You are not alone!
The most common obstacles that parents of students with special needs encounter are lack of information, the crushing feeling of isolation, and a constant emotional battle. The first and easiest step – join parent support groups within your school district. Taking this step helps deal with the feeling of isolation and lack of information.
If you are like most parents, after learning that your child has a disability, you turn to medical specialists and school personnel for support. If your school district is not being cooperative with what you think your child’s needs are, it can be extremely frustrating. Like we tell a lot of our clients, if it does not feel right, it probably is not right. Parent intuition is a powerful and truthful force. So, when the District decides to not cooperate with what you believe is best for your child, you feel a sense of distrust, and abandonment. Once broken, trust is hard to mend.
ANXIETY AND INTIMIDATION
Ever feel outnumbered at special education meetings? Even intimated by the meetings, which can then lead to anxiety over these meetings being scheduled? Again, you are not alone. Many parents feel this way. Meetings usually take place in a conference room, and there are usually many people at the meeting. Teachers (at least 2), guidance counselors, related service providers, an administrator, and the possibility for more school personnel. This is intimidating to most parents as they sit on the opposite side of the table. Given these dynamics, anxiety is a normal reaction. While experiencing anxiety, that in and of itself becomes a large obstacle to overcome to be able to advocate for your child to the best of your ability.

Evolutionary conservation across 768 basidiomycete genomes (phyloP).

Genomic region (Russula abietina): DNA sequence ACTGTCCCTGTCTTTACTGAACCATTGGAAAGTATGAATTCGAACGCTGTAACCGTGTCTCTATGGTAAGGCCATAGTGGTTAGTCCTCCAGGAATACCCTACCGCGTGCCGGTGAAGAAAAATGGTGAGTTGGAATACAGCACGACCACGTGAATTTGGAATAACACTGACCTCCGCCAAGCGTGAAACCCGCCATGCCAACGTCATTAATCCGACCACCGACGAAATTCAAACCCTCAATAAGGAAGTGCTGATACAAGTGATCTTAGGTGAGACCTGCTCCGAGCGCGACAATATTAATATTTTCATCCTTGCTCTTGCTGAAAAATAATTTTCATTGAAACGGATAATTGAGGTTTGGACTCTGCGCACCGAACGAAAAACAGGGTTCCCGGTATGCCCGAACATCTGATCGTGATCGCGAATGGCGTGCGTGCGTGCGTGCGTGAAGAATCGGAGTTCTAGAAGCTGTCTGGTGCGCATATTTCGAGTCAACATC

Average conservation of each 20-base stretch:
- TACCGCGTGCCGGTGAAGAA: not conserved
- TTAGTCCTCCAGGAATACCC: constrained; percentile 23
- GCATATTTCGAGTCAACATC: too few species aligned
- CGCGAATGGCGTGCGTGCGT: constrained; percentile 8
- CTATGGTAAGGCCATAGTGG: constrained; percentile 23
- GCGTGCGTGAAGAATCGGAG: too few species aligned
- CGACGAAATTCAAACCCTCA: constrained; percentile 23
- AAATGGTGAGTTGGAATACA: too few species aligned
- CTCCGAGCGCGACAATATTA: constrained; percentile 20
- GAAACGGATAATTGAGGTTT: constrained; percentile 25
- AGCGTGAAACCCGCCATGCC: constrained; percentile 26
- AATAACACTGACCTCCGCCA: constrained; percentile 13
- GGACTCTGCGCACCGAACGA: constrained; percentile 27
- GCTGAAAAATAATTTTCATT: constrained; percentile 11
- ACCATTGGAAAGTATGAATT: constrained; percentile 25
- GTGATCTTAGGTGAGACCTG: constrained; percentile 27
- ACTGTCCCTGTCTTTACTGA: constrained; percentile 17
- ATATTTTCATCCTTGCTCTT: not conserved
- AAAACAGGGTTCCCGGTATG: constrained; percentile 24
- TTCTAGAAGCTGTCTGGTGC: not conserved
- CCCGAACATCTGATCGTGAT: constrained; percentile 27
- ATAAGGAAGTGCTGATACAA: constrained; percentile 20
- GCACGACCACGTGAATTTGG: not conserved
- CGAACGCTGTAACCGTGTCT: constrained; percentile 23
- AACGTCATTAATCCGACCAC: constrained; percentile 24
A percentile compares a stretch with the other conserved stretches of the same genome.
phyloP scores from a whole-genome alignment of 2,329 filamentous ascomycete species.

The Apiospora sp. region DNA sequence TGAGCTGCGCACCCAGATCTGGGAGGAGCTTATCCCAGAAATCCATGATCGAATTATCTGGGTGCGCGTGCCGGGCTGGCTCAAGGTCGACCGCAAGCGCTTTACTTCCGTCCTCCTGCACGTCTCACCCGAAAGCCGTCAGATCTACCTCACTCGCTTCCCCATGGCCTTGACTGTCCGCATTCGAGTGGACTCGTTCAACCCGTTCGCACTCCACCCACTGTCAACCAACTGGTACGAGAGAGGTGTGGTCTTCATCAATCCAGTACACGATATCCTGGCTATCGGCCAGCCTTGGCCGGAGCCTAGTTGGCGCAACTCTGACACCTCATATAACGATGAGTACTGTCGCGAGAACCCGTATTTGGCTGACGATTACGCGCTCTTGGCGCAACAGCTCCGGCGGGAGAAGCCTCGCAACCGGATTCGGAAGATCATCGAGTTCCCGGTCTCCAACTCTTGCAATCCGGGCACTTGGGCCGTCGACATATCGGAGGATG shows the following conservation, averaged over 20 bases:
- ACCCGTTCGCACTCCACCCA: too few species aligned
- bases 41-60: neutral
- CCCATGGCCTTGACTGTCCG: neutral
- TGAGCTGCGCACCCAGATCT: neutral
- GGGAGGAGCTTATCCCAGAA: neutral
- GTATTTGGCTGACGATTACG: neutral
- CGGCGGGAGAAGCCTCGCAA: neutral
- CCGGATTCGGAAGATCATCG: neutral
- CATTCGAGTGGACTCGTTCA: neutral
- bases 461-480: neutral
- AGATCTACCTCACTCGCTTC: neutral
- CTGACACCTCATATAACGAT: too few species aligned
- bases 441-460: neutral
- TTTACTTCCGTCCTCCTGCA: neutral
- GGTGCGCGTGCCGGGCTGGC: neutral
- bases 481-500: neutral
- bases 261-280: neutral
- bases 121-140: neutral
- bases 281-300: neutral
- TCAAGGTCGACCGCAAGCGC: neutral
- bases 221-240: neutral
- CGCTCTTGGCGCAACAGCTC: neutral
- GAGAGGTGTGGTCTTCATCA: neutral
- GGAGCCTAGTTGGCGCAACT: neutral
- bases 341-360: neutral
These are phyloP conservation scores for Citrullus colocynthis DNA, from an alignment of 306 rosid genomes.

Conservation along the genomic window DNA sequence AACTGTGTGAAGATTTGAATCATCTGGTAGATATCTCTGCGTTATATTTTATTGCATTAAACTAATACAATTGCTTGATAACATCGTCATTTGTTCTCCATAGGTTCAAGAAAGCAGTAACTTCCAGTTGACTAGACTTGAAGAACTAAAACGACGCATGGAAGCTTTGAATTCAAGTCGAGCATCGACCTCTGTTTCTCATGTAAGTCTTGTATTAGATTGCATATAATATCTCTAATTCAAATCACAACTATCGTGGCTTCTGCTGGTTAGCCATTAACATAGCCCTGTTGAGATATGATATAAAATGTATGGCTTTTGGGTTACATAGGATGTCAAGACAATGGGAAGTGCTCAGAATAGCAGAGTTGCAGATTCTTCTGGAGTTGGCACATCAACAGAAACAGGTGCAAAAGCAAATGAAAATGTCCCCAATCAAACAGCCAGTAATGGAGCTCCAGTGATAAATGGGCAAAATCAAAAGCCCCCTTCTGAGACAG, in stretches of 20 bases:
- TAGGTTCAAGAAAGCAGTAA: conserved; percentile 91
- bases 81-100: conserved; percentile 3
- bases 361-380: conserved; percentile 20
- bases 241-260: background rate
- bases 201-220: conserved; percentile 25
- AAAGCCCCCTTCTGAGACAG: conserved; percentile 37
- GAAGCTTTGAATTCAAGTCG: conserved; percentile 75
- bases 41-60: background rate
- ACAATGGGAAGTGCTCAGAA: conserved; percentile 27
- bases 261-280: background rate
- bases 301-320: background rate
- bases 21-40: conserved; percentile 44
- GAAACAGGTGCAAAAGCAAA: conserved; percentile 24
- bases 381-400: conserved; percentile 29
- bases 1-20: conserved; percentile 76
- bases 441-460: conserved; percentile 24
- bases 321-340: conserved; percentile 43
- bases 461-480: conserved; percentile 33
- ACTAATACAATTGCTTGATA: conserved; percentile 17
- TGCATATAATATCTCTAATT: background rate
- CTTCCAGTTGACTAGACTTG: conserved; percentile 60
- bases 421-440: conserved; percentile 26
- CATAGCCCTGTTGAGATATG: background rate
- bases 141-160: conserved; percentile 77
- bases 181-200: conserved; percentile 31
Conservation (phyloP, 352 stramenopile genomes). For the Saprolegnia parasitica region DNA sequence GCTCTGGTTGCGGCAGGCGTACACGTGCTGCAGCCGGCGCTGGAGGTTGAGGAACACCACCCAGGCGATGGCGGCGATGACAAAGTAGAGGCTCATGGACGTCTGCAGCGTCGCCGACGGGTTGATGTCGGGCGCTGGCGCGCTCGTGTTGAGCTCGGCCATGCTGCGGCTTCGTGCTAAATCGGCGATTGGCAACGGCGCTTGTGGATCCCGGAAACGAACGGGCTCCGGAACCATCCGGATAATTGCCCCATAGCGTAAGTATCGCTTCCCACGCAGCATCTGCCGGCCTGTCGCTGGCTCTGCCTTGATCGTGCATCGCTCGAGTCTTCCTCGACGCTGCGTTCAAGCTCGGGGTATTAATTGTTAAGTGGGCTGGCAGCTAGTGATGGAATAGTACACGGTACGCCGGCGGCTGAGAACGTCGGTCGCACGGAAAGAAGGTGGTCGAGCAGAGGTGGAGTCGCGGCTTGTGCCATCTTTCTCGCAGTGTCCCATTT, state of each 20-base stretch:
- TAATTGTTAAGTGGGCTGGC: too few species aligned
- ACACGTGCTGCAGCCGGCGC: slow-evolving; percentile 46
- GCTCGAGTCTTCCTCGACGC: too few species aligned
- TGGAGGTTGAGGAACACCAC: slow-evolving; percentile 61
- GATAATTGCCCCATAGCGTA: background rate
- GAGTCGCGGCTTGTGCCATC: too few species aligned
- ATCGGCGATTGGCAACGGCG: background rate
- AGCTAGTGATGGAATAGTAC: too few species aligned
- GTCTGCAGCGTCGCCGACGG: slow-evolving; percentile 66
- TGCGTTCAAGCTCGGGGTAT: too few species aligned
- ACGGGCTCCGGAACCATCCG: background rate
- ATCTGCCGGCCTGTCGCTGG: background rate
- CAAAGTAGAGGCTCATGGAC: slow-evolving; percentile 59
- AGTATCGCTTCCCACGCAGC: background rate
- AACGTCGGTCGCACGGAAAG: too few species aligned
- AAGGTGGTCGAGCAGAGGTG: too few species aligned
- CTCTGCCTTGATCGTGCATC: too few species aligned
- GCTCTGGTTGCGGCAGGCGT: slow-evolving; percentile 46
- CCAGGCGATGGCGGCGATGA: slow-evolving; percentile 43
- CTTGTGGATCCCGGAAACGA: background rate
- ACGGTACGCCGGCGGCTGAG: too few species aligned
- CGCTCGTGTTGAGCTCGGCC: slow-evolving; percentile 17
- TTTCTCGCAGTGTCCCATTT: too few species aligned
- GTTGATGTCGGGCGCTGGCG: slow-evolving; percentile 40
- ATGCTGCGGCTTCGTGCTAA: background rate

HELPLESSNESS LEADS TO OVER PROTECTION
All parents find it difficult to see their child struggle. Some parents will step in and take over for their child. We recommend identifying and resisting this urge. You will end up doing things for your child, instead of teaching your child. This is when self-helplessness can become a true concern.
Lowering your expectations for your child is also not the answer. Your child will sense the expectations that you as a parent have for them. This could change your child’s self-image. Enabling will only hurt them in the long run.
To avoid these obstacles affecting your child’s education, you do have options:
- Parent support groups
- Research from credible sources
- Parent Advocates
- Special Education Lawyers